• Help them with getting used to some of the new COVID routines, such as
    • Wearing a mask in school. Some children will be able to do this more easily, others may have a harder time.
      • Consider the following strategies
  • Step-by-step exposure and desensitization strategies
    • Are you buying a mask? Consider giving your child some of the newer child-friendly designs to choose from; or decorate a pre-made mask.
    • Are you making a mask? Allow your child to choose material.
  • Creating an exposure hierarchy
    • From least scary to most scary, it might be
      • Seeing others wear a mask.
      • Seeing a mask.
      • Touching a mask.
      • Putting on a mask for short periods of time.
      • Putting on a mask for longer periods of time.
    • Teach distraction and calming strategies
      • Distraction strategies include distracting the child with music, videos, video games to help pass the time while wearing a mask.
      • Calming strategies include deep breathing, going outside, going for a walk, etc.
        • Consider motivating kids to get used to wearing a mask by pairing it with something they enjoy. E.g. Allow video game time (within your limits) while wearing their mask.

Are there still struggles with mask wearing, despite your best efforts? Consider seeing your health care provider to see if there might be other options, including seeing if your child may have a valid medical exemption.

    • COVID restrictions (such as restricting parents from entering the school) may lead your child to feel more isolated.
      • Examples include: Giving your child a sentimental object that reminds them of you, e.g. a photograph, a special piece of jewelry, etc. Or perhaps a small favorite toy car or stuffie...
  • Post a schedule
    • Consider posting a family calendar with the school start date marked down, to help your child(ren) see how many days are left until school starts.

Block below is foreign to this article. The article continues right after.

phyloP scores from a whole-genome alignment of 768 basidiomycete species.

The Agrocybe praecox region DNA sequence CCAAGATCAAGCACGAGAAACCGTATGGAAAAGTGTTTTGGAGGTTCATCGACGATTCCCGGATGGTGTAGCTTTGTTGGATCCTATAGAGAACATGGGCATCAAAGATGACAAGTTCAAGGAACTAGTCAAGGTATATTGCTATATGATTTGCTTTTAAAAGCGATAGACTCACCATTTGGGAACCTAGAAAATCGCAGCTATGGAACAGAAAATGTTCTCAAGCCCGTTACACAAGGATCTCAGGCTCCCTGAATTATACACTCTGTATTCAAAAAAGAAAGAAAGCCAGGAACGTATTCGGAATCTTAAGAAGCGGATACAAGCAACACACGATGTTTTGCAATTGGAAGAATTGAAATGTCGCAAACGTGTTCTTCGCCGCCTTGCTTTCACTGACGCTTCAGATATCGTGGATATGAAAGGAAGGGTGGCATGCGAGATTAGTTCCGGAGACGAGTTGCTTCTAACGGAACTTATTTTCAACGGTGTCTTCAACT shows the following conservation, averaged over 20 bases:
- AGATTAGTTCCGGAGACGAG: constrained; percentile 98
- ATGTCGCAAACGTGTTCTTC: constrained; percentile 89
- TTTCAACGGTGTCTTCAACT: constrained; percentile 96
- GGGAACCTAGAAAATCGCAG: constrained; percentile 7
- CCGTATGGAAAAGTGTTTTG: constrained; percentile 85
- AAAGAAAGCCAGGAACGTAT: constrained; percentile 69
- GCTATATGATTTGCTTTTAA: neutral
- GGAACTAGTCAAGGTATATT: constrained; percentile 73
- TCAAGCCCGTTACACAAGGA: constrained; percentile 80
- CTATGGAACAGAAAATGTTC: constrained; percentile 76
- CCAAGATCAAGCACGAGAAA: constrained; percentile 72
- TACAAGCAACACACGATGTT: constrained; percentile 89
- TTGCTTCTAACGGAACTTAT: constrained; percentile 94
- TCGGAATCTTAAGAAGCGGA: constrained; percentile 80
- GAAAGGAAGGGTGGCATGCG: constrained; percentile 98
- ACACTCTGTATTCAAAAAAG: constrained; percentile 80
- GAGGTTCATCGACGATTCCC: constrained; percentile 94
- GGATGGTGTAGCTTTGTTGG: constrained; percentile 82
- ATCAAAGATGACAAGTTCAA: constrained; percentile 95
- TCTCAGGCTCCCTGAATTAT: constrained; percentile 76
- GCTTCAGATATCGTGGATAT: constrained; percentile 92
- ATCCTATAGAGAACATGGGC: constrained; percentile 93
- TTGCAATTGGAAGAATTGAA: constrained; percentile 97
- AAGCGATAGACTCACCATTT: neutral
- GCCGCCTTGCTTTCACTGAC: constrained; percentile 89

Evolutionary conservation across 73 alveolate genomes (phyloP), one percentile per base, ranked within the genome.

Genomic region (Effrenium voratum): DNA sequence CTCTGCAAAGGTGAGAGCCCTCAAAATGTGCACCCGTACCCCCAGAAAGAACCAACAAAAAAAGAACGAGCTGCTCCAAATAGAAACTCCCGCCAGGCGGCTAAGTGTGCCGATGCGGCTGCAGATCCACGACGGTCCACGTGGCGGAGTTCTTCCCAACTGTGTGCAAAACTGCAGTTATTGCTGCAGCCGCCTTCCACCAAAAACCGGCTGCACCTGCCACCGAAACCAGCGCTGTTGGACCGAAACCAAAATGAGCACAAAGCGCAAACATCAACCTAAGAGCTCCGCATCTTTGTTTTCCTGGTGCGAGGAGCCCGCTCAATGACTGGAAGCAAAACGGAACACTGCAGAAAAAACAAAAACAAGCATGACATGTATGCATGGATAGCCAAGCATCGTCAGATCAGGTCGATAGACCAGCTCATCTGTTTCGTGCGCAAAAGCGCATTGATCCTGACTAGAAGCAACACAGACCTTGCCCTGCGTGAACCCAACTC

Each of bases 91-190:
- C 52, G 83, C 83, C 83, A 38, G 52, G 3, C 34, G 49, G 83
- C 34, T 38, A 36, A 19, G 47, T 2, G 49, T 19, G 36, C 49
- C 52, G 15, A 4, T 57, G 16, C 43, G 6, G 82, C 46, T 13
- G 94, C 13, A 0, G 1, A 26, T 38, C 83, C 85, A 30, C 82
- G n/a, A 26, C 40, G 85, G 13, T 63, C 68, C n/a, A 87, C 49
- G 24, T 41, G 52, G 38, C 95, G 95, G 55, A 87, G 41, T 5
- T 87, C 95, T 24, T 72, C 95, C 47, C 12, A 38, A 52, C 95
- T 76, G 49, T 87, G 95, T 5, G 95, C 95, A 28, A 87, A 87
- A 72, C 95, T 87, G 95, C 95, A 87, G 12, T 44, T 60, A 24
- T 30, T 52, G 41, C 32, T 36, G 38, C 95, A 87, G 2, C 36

• Ensure that any additional child care, such as before or after school programs are set up. If not, then there are many high school students who might be interested in picking up some childcare and/or babysitting hours. 
  • Review your work options. Do you have an employer? Review your company’s time off policies so you’ll have extra options. With COVID, parents may receive that dreaded phone call stating that they may need to pick up their child, get everyone in the family tested for COVID, and stay home until the results are negative. Let your employer know about your situation, as you may need more flexibility during the uncertainty of return to school.

A week or two before school starts

  • Visit the (new) school in advance. Practice the route to school. Walk around the outside of the school, and check out the playground. See if it’s possible to have a walk inside the school to walk down the halls, find your child’s classroom, and the bathrooms.
  • Fill out an “about me” page about your child to introduce your child to their teacher. Include information about your child’s living arrangements, favourite activities, skills, struggles and coping mechanisms.
  • Meet with your child’s new teacher ahead of time. If possible, try to introduce your child to their new teacher, even if it’s a brief meeting. If possible, take a picture of your child with the teacher, put it on your fridge at your child's eye level so they become a familiar face.